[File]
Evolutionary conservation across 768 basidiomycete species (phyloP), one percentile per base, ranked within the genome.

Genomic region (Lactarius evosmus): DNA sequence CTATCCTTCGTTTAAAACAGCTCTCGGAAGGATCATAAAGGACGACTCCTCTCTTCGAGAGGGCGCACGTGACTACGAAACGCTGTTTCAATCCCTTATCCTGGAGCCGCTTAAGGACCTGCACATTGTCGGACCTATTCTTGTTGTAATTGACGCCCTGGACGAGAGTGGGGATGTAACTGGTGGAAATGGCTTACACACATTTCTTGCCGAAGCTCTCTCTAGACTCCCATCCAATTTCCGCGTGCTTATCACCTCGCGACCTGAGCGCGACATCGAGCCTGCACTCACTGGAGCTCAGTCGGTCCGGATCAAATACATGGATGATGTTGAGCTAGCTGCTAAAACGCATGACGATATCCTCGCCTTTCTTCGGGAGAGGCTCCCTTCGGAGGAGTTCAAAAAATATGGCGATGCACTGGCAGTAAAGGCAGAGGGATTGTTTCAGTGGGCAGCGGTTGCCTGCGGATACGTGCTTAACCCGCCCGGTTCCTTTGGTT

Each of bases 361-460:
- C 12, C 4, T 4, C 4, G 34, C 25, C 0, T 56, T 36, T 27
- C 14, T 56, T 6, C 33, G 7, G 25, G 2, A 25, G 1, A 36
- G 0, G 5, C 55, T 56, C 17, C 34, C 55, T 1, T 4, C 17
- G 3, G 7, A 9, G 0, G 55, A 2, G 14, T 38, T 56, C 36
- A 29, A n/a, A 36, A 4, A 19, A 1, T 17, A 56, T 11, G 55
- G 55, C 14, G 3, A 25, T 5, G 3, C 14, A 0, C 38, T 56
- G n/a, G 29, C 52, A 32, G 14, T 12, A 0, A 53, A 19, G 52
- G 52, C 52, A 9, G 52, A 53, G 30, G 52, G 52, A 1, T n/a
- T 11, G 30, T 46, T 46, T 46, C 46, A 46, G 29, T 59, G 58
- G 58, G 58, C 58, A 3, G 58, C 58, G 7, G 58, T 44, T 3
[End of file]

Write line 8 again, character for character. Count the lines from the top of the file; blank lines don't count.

- A 29, A n/a, A 36, A 4, A 19, A 1, T 17, A 56, T 11, G 55